Access: noun, The right or opportunity to use or benefit from something.
Jeanne M. Lambrew, Senior Fellow at the Center for American Progress and an associate professor of public affairs at the Lyndon B. Johnson School of Public Affairs at the University of Texas, is a specialist in health care and policy. She conducts research on the uninsured, Medicaid, Medicare, and long-term care. On March 5, she delivered a stirring and fact-laden testimony before the United States House of Representatives on the subject of health care access. (Full text of the testimony along with a downloadable PDF version is available on American Progress.)
One wonderful thing about the Lambrew testimony is her ability to put things into realistic terms. For example, we often hear the statistic "47 million uninsured Americans" quoted throughout the media and the web (including here on this blog), but her testimony provides illustrations of just how much of the population that represents:
Nearly one in five of all Americans reports needing health care but not being able to access it due to cost. This largely results from lack of health insurance. About one in six Americans lacks health insurance at any point in time. To put this into perspective, 47 million uninsured Americans is double the number of people with diabetes. It is also more the number of people who live on the entire west coast of the United States or in Canada (Figure 1). This estimate does not capture all the people affected by gaps in coverage. Looking over a two-year period, a government study found that 82 million – one-third – of all non-elderly Americans experienced a gap in coverage (Figure 2). Research suggests that access for people with short gaps in coverage is more similar to the long-term uninsured than insured population.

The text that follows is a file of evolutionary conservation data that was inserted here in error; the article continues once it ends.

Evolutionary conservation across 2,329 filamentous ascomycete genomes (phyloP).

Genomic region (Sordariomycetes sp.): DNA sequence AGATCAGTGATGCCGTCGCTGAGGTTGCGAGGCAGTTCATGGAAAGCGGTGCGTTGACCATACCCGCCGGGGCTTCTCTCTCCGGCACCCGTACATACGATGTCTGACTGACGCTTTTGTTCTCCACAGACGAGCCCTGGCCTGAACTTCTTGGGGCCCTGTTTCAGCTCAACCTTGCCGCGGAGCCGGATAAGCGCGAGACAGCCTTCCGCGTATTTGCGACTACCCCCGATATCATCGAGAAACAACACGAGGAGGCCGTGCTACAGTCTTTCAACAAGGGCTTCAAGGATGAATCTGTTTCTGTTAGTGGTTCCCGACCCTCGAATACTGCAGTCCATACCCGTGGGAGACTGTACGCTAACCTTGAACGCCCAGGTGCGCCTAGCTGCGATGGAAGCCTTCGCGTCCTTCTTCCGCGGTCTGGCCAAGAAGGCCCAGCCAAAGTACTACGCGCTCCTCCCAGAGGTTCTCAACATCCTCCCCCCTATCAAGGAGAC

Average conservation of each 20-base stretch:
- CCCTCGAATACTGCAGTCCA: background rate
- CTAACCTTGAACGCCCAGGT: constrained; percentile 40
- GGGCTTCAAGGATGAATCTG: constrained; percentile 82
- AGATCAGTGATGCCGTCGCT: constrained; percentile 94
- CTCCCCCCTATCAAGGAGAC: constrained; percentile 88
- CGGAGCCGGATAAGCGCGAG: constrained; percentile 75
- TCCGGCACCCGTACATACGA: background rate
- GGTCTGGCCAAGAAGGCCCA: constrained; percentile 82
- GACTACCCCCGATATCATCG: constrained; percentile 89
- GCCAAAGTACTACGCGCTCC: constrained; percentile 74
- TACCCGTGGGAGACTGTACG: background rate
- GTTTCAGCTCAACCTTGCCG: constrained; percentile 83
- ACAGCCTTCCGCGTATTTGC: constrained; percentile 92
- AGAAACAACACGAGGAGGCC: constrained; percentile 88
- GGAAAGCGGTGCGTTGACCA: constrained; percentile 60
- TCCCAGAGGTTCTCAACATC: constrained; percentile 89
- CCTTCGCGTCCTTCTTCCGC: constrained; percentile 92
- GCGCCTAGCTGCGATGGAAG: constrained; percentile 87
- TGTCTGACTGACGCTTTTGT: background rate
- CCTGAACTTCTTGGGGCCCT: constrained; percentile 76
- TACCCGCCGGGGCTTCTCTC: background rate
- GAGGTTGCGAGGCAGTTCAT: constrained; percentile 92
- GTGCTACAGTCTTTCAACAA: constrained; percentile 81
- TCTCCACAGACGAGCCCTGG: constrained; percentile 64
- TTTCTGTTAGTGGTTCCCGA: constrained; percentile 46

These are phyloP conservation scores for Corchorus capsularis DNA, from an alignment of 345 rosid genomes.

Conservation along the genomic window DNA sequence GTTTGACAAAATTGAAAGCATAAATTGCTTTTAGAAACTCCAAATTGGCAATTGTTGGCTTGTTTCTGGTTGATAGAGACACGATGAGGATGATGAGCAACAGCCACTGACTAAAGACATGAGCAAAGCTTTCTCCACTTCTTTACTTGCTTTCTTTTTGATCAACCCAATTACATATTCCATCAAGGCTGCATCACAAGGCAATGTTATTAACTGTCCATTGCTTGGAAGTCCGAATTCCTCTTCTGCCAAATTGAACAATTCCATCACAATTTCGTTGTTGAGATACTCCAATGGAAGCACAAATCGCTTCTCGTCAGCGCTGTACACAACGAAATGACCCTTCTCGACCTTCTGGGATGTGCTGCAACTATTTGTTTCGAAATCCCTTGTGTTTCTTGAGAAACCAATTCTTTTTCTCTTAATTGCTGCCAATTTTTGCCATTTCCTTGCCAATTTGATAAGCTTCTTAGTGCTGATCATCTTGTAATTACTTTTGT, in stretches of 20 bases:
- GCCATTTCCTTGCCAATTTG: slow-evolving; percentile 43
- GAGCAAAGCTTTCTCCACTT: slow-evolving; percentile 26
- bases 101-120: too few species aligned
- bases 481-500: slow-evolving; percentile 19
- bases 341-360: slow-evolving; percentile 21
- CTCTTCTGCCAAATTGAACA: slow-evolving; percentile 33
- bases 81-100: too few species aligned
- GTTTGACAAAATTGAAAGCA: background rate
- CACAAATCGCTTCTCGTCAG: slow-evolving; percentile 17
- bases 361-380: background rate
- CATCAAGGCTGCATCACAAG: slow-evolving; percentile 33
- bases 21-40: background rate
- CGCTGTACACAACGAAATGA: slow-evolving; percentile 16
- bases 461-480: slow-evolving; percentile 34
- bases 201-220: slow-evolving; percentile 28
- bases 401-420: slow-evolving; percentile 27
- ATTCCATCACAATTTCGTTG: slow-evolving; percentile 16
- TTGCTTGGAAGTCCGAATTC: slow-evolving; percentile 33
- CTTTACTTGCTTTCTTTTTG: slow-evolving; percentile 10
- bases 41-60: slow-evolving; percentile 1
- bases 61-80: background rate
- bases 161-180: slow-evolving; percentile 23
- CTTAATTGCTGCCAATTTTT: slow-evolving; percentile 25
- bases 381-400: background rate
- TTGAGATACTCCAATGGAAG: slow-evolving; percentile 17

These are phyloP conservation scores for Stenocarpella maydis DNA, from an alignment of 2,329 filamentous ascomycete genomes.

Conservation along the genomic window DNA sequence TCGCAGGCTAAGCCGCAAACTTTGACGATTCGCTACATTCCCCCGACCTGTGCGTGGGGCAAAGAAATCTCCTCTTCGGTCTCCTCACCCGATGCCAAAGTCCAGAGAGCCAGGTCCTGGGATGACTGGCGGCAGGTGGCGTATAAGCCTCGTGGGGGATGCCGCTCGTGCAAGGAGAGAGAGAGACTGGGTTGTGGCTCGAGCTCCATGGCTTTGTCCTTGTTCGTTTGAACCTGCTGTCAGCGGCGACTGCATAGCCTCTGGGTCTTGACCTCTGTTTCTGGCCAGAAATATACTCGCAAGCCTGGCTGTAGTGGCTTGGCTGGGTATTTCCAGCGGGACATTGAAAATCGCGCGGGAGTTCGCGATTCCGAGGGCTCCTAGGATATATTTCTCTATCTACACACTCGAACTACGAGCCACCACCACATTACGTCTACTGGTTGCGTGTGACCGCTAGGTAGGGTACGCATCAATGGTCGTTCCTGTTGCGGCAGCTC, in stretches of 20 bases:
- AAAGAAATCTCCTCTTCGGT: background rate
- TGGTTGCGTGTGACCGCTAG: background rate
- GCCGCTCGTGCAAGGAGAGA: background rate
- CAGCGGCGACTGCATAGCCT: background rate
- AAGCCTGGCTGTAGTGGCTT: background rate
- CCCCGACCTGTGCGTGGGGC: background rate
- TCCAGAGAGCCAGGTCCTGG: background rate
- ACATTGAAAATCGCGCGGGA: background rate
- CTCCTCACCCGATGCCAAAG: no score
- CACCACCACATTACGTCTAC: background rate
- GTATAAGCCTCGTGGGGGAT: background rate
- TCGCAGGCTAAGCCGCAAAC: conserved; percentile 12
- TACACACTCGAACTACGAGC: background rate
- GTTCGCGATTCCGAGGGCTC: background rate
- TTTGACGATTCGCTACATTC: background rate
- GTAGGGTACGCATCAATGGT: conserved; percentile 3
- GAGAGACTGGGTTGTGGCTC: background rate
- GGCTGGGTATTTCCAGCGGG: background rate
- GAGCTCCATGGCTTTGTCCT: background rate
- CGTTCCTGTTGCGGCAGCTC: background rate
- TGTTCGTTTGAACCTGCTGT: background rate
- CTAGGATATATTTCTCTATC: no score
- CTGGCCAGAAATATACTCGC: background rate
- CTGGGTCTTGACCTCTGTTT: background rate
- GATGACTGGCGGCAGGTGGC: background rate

The entire testimony is well worth the read. As you can see from the slideshow above, she covers a lot of ground dispelling misconceptions such as the demographics of the uninsured. (Did you realize that four out of five uninsured are not below the poverty line, but rather are from working families?) She covers economic and racial disparities, analyzes trends that have contributed to to these "grim statistics," and examines the differences the issue takes on as you cross state lines.
She closes with three comments on approaches to reform which I will summarize here:
- The paramount importance of addressing coverage and cost issues together.
- To be effective, any solution must be national in scope. 50 different reform efforts would add hopeless complexity to an already complex situation.
- The perfect should not be the enemy of the good. Purism should not be stressed over pragmatism.
SOURCE: "Access to Health Care: Testimony Before the House Committee on Appropriations, Subcommittee on Labor, Health and Human Services, and Related Issues" 03/05/08
photo courtesy of Ben Zvan, used under this Creative Commons license